Feels a Bit Snug

First and foremost, WordPress is driving me crazy. It takes me like 6 clicks just to get to this Add New Post screen. That’s too many. It’s too much work.

Second, I am working on too much at once. Trying to sew with a cranky baby is nigh impossible. She was napping for a little bit, so over the past several days I managed to get the shirt dress cut out, darts sewn, and major seams (French, thankyouverymuch) complete. In order to finish this project, I need to get the collars and sleeves on, hem and buttons. And the whole thing feels a bit snug… it was ok at the first fitting, but now it feels snug. That makes me a bit cranky.

Kick Pleats What Kicked My Butt

After spending the entire weekend sewing – thank you DH! – I nearly have a princess seam dress. This was an assignment for the Dressmaking and Design course I’m taking, and I had to adjust the pattern to fit. After making a muslin and tweaking the pattern at the neckline, I scrounged for some fabric in my fabric bin. I discovered I have a good deal of velvet. (Also, several yards of denim! and some brocades). DH decided on the red velvet, and we purchased red lining for it.

The princess seams are not fun, but totally doable. The kick pleats what kicked my butt. I wanted a double pleat kick pleat, so I did some research to try to figure out how to do them. Then, during the process of sewing, I did them backwards (I wanted an inverted pleat). Sigh. So I messed up what coulda shoulda woulda been a very neat dress. What I learned: KEEP YOUR DESIGN SKETCHBOOK NEXT TO YOUR SEWING TABLE! If I had only referred to my sketch during the sewing process, the whole fiasco could have been avoided. The lining was also a challenge, and I think had I not been obsessing about how to line the kick pleats (the answer is to stop the lining at the edge of the kick pleat), I would not have reversed the pleats. I was over thinking it. Yup.

Last step is to let the dress (and myself) rest overnight. Then I’ll do the hems. I also plan to embroider a hair clip to go with it.

  

Getting Pretty Serious

I am doing what’s called “getting pretty serious” about sewing. While I have been slacking a bit in the garment making area, I have been working on expanding my skills.

First, I am taking a Dressmaking and Design course through Penn Foster. While I would prefer a local, hands on classroom approach, it is hard to do so with baby and while working full time. This was the best choice for me right now. I will always consider more education in the future, especially workshops or other hands on sewing experience. This course is actually serving me quite well. I have learned a considerable amount in the first two thirds of lessons that I have completed. There are also activities that get me in front of a sewing machine, with the next assignment to include pattern adjustment of a princess seam sheath dress which I plan to make out of leather (or faux leather at the very least).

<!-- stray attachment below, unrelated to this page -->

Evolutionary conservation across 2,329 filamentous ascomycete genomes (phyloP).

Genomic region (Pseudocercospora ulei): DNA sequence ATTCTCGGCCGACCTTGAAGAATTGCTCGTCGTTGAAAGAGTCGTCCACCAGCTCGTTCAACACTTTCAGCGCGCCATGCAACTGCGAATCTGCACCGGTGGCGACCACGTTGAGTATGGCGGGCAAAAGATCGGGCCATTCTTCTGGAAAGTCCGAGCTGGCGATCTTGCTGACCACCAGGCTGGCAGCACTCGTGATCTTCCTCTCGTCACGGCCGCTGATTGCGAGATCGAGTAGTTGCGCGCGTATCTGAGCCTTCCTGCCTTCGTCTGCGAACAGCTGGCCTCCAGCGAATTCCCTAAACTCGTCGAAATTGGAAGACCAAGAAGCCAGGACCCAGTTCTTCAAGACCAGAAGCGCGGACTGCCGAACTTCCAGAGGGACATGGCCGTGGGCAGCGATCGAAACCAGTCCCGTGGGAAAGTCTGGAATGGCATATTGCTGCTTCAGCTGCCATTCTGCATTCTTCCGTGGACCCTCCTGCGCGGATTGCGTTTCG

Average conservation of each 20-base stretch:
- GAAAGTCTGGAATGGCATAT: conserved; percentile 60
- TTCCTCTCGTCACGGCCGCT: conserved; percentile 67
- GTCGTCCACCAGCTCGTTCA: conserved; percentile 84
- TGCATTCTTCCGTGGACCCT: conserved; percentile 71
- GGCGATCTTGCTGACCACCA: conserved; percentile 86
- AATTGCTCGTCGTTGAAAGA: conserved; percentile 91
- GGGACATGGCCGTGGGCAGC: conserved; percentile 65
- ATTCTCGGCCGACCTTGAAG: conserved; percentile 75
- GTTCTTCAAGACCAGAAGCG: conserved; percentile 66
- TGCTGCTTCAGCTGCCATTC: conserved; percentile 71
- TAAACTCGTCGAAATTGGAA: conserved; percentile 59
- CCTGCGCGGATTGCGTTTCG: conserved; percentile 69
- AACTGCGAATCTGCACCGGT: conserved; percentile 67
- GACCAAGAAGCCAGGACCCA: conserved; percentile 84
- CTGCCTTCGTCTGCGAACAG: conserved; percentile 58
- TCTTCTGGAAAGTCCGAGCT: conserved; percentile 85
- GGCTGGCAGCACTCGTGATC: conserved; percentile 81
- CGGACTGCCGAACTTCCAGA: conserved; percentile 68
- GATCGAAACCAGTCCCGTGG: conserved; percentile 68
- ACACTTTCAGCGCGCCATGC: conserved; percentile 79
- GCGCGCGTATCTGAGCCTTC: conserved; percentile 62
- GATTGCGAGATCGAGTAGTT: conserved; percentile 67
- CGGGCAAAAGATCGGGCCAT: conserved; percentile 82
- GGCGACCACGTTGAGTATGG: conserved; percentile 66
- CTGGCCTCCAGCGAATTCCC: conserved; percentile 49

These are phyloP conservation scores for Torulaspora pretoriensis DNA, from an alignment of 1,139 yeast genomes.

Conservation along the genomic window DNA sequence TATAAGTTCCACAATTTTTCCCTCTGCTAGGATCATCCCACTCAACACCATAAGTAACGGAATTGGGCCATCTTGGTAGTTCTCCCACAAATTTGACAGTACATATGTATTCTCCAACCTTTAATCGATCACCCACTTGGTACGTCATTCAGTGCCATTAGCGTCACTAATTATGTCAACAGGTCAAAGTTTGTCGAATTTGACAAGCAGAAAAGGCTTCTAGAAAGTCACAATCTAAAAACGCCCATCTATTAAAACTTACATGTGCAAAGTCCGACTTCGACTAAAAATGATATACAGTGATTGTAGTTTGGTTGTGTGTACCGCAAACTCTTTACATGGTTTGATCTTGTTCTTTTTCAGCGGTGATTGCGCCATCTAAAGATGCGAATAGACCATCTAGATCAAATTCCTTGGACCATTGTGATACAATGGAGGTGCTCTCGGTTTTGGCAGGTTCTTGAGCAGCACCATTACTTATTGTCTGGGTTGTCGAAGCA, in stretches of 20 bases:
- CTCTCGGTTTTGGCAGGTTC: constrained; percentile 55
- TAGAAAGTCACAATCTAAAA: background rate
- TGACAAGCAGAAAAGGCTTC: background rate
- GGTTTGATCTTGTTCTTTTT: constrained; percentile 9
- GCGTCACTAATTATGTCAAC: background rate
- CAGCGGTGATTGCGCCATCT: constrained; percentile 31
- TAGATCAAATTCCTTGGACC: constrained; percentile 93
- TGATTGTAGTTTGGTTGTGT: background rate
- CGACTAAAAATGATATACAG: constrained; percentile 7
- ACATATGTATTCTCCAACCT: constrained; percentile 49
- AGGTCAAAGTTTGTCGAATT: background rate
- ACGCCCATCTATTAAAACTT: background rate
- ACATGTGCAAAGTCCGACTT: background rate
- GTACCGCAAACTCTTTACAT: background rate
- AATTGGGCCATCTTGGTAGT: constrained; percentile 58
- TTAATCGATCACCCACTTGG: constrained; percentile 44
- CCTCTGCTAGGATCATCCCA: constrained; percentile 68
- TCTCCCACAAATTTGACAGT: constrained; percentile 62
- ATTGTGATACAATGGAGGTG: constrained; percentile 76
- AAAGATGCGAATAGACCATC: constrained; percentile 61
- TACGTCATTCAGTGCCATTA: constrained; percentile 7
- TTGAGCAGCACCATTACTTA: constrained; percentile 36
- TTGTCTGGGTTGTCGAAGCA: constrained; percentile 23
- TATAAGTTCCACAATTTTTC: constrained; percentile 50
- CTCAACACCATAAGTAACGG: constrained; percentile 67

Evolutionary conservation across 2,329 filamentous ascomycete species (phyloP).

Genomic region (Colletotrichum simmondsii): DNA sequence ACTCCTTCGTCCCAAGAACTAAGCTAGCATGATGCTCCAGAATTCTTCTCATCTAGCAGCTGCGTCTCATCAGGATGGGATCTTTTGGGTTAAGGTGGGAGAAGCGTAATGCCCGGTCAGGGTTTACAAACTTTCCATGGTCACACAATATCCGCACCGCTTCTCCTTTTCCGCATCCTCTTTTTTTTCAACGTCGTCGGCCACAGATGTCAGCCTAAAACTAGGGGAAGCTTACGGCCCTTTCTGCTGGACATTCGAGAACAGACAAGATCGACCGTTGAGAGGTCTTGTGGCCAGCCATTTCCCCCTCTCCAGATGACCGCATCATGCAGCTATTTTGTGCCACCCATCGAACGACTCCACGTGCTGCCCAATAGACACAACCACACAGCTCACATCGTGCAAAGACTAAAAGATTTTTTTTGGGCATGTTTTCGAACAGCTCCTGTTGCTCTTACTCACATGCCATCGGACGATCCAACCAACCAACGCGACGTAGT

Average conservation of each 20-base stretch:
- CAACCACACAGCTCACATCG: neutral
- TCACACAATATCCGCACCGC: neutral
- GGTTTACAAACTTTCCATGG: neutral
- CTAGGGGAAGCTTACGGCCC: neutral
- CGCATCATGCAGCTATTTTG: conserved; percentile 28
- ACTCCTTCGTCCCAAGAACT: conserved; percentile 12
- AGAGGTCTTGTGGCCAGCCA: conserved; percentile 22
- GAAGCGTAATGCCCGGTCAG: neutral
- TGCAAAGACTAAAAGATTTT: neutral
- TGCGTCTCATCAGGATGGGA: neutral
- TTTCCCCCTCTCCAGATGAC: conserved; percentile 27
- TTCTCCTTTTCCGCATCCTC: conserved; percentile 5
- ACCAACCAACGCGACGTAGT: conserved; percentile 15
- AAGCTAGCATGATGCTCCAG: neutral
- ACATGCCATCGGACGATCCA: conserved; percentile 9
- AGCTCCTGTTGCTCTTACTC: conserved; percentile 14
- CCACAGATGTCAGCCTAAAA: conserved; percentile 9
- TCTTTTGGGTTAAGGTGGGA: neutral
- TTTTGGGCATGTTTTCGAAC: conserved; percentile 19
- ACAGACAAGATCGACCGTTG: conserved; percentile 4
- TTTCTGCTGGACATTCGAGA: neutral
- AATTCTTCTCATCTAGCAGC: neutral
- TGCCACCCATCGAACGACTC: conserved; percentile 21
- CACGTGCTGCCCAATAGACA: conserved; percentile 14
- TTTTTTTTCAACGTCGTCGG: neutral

Second, I have had the wonderful opportunity to do some alterations. While I have done alterations sporadically in the past, I am glad to be able to use my skills to benefit others. Thank you dear alterations clients!

Third, I have taken the plunge and purchased a very entry level embroidery machine. Embroidery machines can cost thousands. I did not spend nearly that much, so I’m hoping the little guy I got will serve me well. My husband was adorable because he asked if it was something we could use for awhile. Well, it has a 20 year warranty, so… yeah? It uses the PES format of embroidery designs, and it has a USB connection so I can shop to my heart’s delight then transfer designs right over to the machine from my computer. Gotta love technology!

On a final note, I enjoyed Madonna’s multiple costume changes because she is keeping fashion designers and seamstresses busy!

“I’m a material girl… want to see my fabric collection?”  ~Author Unknown

Alternative Zipper Stops

While moving the hem up on a pair of pants, I encountered a challenge. These track pants have a side zipper at the bottom. I could (and probably should) move the entire zipper up the seam, or I can cut off the zipper at the new hem edge. I did not want to have to reset the entire zipper, so I chose to cut it off. However, that meant I was without a zipper bottom stop. I attempted to salvage the existing zipper stops, but the metal became weak and broke. I didn’t have a ready supply of replacement zipper stops, so I began to look for something else to use. I found these in my jewelry supply stash: crimp bead covers. These easily fit over the zipper teeth and I simply clamped them around and flat against the zipper teeth with my flat nosed pliers. In my opinion, I think it looks much cleaner than standard replacement zipper stops!

 

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